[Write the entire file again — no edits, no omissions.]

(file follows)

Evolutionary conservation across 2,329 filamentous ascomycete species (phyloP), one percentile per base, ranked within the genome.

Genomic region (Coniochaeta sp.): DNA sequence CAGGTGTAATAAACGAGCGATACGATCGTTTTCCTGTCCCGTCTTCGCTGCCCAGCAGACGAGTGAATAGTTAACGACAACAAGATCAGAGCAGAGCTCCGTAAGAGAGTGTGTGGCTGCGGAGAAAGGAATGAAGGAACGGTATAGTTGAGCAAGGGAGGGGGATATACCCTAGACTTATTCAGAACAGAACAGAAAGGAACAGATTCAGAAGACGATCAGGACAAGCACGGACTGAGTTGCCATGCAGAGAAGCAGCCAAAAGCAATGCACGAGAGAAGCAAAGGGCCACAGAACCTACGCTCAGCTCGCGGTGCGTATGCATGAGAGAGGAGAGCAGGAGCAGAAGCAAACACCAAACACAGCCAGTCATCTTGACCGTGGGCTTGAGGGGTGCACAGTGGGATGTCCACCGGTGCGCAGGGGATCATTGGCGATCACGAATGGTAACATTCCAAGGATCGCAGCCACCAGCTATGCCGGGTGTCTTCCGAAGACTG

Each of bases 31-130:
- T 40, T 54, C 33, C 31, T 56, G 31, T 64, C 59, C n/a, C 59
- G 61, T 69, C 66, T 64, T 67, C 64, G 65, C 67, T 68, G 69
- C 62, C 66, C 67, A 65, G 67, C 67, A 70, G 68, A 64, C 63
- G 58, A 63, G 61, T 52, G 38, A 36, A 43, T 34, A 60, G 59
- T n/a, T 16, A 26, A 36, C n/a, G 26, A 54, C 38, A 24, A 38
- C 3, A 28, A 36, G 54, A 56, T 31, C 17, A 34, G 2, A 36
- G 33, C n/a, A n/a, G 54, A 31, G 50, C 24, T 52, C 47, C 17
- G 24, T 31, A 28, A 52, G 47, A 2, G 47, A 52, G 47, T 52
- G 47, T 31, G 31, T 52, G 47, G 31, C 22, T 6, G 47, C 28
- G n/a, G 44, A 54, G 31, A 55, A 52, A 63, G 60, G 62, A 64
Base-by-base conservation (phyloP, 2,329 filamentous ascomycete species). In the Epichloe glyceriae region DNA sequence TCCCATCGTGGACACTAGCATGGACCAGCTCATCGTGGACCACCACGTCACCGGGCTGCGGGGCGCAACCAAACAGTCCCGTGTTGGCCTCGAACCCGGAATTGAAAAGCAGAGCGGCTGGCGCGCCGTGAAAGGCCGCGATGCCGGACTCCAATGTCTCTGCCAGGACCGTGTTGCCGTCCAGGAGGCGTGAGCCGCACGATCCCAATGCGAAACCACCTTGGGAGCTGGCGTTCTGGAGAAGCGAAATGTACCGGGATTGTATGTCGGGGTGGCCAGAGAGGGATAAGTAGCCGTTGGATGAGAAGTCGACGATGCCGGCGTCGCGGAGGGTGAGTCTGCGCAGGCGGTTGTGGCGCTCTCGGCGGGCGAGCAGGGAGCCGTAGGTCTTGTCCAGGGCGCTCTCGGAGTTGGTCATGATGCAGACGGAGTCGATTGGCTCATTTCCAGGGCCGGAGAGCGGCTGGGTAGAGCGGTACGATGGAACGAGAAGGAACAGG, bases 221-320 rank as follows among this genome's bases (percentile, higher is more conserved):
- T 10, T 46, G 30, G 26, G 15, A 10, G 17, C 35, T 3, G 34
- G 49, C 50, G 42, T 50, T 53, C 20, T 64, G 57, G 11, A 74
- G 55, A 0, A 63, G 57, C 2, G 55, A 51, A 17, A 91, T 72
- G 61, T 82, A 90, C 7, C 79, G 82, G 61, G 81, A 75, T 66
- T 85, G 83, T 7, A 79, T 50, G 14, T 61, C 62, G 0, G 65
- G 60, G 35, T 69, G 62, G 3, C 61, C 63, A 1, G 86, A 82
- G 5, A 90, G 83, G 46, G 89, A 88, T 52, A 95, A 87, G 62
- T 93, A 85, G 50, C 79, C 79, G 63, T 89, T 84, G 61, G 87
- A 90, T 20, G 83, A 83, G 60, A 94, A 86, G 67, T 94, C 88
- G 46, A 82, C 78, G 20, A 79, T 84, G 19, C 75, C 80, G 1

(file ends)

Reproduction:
Evolutionary conservation across 2,329 filamentous ascomycete species (phyloP), one percentile per base, ranked within the genome.

Genomic region (Coniochaeta sp.): DNA sequence CAGGTGTAATAAACGAGCGATACGATCGTTTTCCTGTCCCGTCTTCGCTGCCCAGCAGACGAGTGAATAGTTAACGACAACAAGATCAGAGCAGAGCTCCGTAAGAGAGTGTGTGGCTGCGGAGAAAGGAATGAAGGAACGGTATAGTTGAGCAAGGGAGGGGGATATACCCTAGACTTATTCAGAACAGAACAGAAAGGAACAGATTCAGAAGACGATCAGGACAAGCACGGACTGAGTTGCCATGCAGAGAAGCAGCCAAAAGCAATGCACGAGAGAAGCAAAGGGCCACAGAACCTACGCTCAGCTCGCGGTGCGTATGCATGAGAGAGGAGAGCAGGAGCAGAAGCAAACACCAAACACAGCCAGTCATCTTGACCGTGGGCTTGAGGGGTGCACAGTGGGATGTCCACCGGTGCGCAGGGGATCATTGGCGATCACGAATGGTAACATTCCAAGGATCGCAGCCACCAGCTATGCCGGGTGTCTTCCGAAGACTG

Each of bases 31-130:
- T 40, T 54, C 33, C 31, T 56, G 31, T 64, C 59, C n/a, C 59
- G 61, T 69, C 66, T 64, T 67, C 64, G 65, C 67, T 68, G 69
- C 62, C 66, C 67, A 65, G 67, C 67, A 70, G 68, A 64, C 63
- G 58, A 63, G 61, T 52, G 38, A 36, A 43, T 34, A 60, G 59
- T n/a, T 16, A 26, A 36, C n/a, G 26, A 54, C 38, A 24, A 38
- C 3, A 28, A 36, G 54, A 56, T 31, C 17, A 34, G 2, A 36
- G 33, C n/a, A n/a, G 54, A 31, G 50, C 24, T 52, C 47, C 17
- G 24, T 31, A 28, A 52, G 47, A 2, G 47, A 52, G 47, T 52
- G 47, T 31, G 31, T 52, G 47, G 31, C 22, T 6, G 47, C 28
- G n/a, G 44, A 54, G 31, A 55, A 52, A 63, G 60, G 62, A 64
Base-by-base conservation (phyloP, 2,329 filamentous ascomycete species). In the Epichloe glyceriae region DNA sequence TCCCATCGTGGACACTAGCATGGACCAGCTCATCGTGGACCACCACGTCACCGGGCTGCGGGGCGCAACCAAACAGTCCCGTGTTGGCCTCGAACCCGGAATTGAAAAGCAGAGCGGCTGGCGCGCCGTGAAAGGCCGCGATGCCGGACTCCAATGTCTCTGCCAGGACCGTGTTGCCGTCCAGGAGGCGTGAGCCGCACGATCCCAATGCGAAACCACCTTGGGAGCTGGCGTTCTGGAGAAGCGAAATGTACCGGGATTGTATGTCGGGGTGGCCAGAGAGGGATAAGTAGCCGTTGGATGAGAAGTCGACGATGCCGGCGTCGCGGAGGGTGAGTCTGCGCAGGCGGTTGTGGCGCTCTCGGCGGGCGAGCAGGGAGCCGTAGGTCTTGTCCAGGGCGCTCTCGGAGTTGGTCATGATGCAGACGGAGTCGATTGGCTCATTTCCAGGGCCGGAGAGCGGCTGGGTAGAGCGGTACGATGGAACGAGAAGGAACAGG, bases 221-320 rank as follows among this genome's bases (percentile, higher is more conserved):
- T 10, T 46, G 30, G 26, G 15, A 10, G 17, C 35, T 3, G 34
- G 49, C 50, G 42, T 50, T 53, C 20, T 64, G 57, G 11, A 74
- G 55, A 0, A 63, G 57, C 2, G 55, A 51, A 17, A 91, T 72
- G 61, T 82, A 90, C 7, C 79, G 82, G 61, G 81, A 75, T 66
- T 85, G 83, T 7, A 79, T 50, G 14, T 61, C 62, G 0, G 65
- G 60, G 35, T 69, G 62, G 3, C 61, C 63, A 1, G 86, A 82
- G 5, A 90, G 83, G 46, G 89, A 88, T 52, A 95, A 87, G 62
- T 93, A 85, G 50, C 79, C 79, G 63, T 89, T 84, G 61, G 87
- A 90, T 20, G 83, A 83, G 60, A 94, A 86, G 67, T 94, C 88
- G 46, A 82, C 78, G 20, A 79, T 84, G 19, C 75, C 80, G 1